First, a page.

Since the Trump administration rolled back life-saving federal guidance that supports trans students, many people have been scared, angry, and worried about what this means for them or for people in their lives. But there are still protections still in place—and a lot you can do to make your school better for trans students.
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Here's what you need to know
Transgender students are protected under Title IX, the federal law that makes sex discrimination in schools illegal, and by the U.S. Constitution. In 2016, the Obama administration released a guidance document that explains that this means schools need to treat trans students according to their gender identity. But in a callous attack on trans students, the Trump administration overturned the guidance days after it took office. This doesn't change the Title IX law itself or the many federal court decisions that say Title IX protects trans students. But it does take away a powerful tool that trans students and their families had to help them advocate for themselves, and it sends schools the message that discriminating against trans students is okay. Take a look at NCTE's FAQ to learn more about what this means for you.
Meanwhile, the Supreme Court was considering the case of a young transgender man named Gavin Grimm and his right to use the boys' restroom at school. The Supreme Court decided not to make a decision about the case at this point, but instead it asked the appeals court to review Gavin's case again now that the guidance has been withdrawn. This means that Gavin's case is continuing to move forward, as are the cases of many other trans students.
Right now, trans students can still enforce their rights under Title IX and the Constitution with a lawyer's help. And there are also other things they can do, such as filing complaints with state agencies, since many of them have helpful policies or rules. Learn more about how to do that by taking a look at NCTE’s Know Your Rights guide.
Here are some tips for making a difference at your school
Even with all the uncertainty at the federal level, any school can decide that it wants to have a policy that supports transgender students. Here are some tips on how to improve your school’s policies.
1. Come up with a game plan. Think about what would work best at your school.
- Who can help? A supportive teacher or counselor, or other students or parents? Creating a team is almost always easier than going it alone.
- After you have your team, what is your strategy? Do you want to go quietly to the school principal? Go to the school board? Do you need to go loud with a community campaign?
2. Meet frequently and adjust your strategy. Should you try a different approach? Should you contact the media?
3. Use the resources on this page. Collected below are resources from the government, as well as resources from NCTE and other non-profits.
Make a difference in your school, your state, and nationwide
- Bring this sample letter to your school district. This letter explains why schools have a legal and moral responsibility to support transgender students. Make sure you change the highlighted parts, and if you’d like, you can add your own story or customize the letter.
- Tell your governor to support transgender students in your state. Urge your governor to push for new rules or policies protecting transgender students from discrimination or strengthen existing ones.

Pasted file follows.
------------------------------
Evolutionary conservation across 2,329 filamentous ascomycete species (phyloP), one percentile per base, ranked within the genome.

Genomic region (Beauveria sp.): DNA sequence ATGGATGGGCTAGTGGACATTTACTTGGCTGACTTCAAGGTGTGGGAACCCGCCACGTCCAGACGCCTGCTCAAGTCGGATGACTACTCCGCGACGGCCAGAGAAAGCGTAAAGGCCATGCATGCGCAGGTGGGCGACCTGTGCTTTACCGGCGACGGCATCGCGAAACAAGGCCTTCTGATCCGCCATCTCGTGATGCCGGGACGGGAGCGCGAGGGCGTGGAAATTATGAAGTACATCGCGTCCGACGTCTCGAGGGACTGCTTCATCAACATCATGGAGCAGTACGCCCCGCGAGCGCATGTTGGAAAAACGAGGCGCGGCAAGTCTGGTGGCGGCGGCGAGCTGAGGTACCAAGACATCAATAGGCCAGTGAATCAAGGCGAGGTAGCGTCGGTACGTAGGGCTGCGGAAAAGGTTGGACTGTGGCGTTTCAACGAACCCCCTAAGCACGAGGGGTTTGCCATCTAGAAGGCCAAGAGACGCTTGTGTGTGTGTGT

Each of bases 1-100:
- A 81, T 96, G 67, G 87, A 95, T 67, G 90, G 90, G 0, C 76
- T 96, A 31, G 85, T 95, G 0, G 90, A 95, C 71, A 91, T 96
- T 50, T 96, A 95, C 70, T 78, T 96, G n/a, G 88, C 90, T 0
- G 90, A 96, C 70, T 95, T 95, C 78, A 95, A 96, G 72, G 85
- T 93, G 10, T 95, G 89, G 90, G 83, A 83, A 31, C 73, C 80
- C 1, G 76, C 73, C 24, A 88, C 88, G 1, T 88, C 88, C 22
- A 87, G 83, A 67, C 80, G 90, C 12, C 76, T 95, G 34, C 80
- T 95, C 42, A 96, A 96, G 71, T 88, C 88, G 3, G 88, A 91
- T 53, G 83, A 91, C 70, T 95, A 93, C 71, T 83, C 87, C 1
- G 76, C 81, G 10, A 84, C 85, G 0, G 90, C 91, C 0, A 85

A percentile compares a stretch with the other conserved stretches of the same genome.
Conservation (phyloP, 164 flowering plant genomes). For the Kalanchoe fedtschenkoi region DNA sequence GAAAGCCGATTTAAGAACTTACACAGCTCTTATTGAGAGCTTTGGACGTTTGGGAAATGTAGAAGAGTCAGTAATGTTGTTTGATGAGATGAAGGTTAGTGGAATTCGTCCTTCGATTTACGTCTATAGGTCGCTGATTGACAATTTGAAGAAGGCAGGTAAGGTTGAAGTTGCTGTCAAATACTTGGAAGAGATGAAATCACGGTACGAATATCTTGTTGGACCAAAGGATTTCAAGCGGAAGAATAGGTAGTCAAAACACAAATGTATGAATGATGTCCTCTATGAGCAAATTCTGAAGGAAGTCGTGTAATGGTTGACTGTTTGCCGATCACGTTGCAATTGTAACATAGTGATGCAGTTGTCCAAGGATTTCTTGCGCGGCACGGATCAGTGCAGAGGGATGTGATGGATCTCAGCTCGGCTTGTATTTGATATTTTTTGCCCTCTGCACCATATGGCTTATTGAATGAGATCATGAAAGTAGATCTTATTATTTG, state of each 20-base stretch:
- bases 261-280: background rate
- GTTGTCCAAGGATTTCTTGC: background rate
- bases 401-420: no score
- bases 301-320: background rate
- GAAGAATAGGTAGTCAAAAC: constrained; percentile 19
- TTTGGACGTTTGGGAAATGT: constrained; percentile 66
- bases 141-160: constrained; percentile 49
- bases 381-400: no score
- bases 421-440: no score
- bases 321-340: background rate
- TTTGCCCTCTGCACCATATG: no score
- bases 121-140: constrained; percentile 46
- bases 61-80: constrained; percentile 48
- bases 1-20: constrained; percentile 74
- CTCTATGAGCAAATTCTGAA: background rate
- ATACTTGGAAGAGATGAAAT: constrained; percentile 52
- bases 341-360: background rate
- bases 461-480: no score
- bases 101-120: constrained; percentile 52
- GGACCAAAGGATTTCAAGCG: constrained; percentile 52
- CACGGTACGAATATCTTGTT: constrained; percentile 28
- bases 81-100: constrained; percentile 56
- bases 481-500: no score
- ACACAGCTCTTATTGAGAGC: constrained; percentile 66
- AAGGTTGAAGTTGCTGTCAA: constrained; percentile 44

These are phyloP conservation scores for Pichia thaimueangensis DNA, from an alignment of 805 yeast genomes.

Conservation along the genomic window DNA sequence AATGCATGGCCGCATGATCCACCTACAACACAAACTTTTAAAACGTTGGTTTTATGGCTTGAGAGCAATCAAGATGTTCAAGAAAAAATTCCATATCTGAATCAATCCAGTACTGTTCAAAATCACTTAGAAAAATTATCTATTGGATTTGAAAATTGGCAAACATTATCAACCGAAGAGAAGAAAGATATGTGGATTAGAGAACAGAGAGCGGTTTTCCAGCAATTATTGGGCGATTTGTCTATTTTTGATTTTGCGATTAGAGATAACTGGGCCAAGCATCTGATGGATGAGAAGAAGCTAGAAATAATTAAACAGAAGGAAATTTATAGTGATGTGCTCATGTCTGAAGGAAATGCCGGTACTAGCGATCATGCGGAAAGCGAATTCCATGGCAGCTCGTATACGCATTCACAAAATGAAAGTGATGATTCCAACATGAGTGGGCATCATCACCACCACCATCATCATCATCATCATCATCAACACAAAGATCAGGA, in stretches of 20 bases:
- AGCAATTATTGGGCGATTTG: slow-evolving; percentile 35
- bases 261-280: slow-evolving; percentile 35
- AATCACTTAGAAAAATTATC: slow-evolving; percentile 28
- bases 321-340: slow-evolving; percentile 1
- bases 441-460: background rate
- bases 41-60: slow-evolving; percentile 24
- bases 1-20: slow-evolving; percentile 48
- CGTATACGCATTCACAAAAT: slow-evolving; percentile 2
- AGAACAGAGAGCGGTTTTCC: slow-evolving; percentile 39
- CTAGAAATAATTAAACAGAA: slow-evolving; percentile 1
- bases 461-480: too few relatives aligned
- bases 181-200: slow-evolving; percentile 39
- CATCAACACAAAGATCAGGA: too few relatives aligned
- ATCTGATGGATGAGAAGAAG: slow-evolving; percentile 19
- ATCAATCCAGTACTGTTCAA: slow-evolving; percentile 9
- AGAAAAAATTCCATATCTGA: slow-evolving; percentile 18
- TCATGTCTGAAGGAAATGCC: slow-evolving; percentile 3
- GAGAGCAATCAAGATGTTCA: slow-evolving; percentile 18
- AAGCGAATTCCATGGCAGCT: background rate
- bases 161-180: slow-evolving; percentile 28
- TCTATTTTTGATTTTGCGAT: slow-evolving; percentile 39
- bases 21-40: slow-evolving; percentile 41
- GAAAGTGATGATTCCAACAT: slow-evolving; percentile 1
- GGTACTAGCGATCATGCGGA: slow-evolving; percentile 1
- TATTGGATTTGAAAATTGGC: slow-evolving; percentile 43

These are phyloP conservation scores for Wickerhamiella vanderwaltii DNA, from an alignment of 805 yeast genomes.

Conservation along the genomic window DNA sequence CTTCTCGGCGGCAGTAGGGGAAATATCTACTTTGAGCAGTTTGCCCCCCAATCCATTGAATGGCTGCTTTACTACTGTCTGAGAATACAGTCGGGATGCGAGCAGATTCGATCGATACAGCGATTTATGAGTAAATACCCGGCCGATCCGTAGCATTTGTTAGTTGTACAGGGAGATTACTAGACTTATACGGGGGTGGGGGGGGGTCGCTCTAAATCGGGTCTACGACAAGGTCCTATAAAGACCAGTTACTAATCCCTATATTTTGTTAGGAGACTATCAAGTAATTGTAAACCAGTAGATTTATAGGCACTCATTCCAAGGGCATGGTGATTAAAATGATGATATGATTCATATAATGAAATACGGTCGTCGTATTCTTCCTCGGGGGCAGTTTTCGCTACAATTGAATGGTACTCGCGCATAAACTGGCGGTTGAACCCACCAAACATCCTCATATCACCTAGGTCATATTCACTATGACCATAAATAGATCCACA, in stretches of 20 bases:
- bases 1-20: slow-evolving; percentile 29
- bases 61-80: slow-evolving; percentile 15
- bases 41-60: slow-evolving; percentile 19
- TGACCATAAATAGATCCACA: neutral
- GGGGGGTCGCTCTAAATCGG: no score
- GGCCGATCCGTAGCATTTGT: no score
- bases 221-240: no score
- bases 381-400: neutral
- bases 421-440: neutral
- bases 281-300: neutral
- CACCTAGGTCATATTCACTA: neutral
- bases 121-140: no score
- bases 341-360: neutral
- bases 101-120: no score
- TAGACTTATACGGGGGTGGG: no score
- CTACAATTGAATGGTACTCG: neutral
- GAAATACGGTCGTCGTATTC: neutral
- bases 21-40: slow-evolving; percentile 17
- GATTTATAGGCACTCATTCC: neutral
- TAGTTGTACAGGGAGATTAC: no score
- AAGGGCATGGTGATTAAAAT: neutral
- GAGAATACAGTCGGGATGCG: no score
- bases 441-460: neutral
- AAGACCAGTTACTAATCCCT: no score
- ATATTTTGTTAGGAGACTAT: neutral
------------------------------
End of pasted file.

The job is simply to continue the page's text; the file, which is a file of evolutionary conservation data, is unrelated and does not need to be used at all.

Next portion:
- Tell the Trump administration why its attack on transgender students was wrong and harmful. Share your story with the President, Attorney General Jeff Sessions, and Education Secretary Betsy DeVos and tell them how taking away the guidance protecting transgender students has affected you or a transgender student in your life.
Great resources to take to your school officials:
Resources by NCTE and Partner Organizations
- NCTE's FAQ explaining what the Trump administration's decision to overturn the Title IX guidance means
- NCTE and GLSEN’s Model District Policy, which includes policies that school districts can adopt to support trans students
- NCTE’s fact sheet explaining the guidance that the Department of Education put out under President Obama. (While this guidance is no longer in effect, you can show still use it to show your schools what supportive policies look like.)
- Schools in Transition, a practical guide to help school officials address issues affecting trans students
- This FAQ on trans students and restrooms, which addresses common questions school officials may have about restroom access. It is endorsed and supported by the American School Counselor Association, the National Association of Elementary School Principals, the National Association of School Psychologists, and the National Association of Secondary School Principals.
- Lambda Legal's Safe Havens: Closing the Gap Between Recommend Practice and Reality for Transgender and Gender-Expansive Youth in Out-of-Home Care, a comprehensive analysis of the troubling lack of explicit laws and policies in most states to protect transgender, gender-expansive and gender non-conforming (TGNC) youth in the child welfare, juvenile justice, and runaway and homeless youth systems (“out-of-home care systems”).
Key Resources from U.S. Department of Education
- Federal guidance on respecting trans students. This letter, which went out to schools around the country, says that trans students should be treated according to their gender identity, including when it comes to names and pronouns, dress codes, and restrooms. While the Departments of Justice and Education have now withdrawn the guidance document, you can still give it to your school to show them examples of what supportive policies look like.
- Examples of supportive policies from the Department of Education. These examples show different approaches schools across the country have taken across a range of issues, and it has not been rolled back.
- Federal guidance on bullying and harassment, including gender-based and anti-transgender bullying. This guidance from the Department of Education has not been rolled back.
Trans students are also protected by state laws and policies in many states. If you face discrimination in one of these states, you may be able to file a complaint with a state agency. Some of these state policies aren’t perfect and might protect you against some forms of discrimination but not others. Click on your state to see its rules or policies for trans students:
- District of Columbia
- New Jersey
- New York
- Rhode Island
If it gets tough, reach out for support:
Contact NCTE or an LGBT organization in your area.
Learn more about what your school is required to do at our Know Your Rights page, Transgender and Gender Non-Conforming Students: Your Rights at School.
If your school discriminates against trans students, reach out to these LGBT legal groups for help.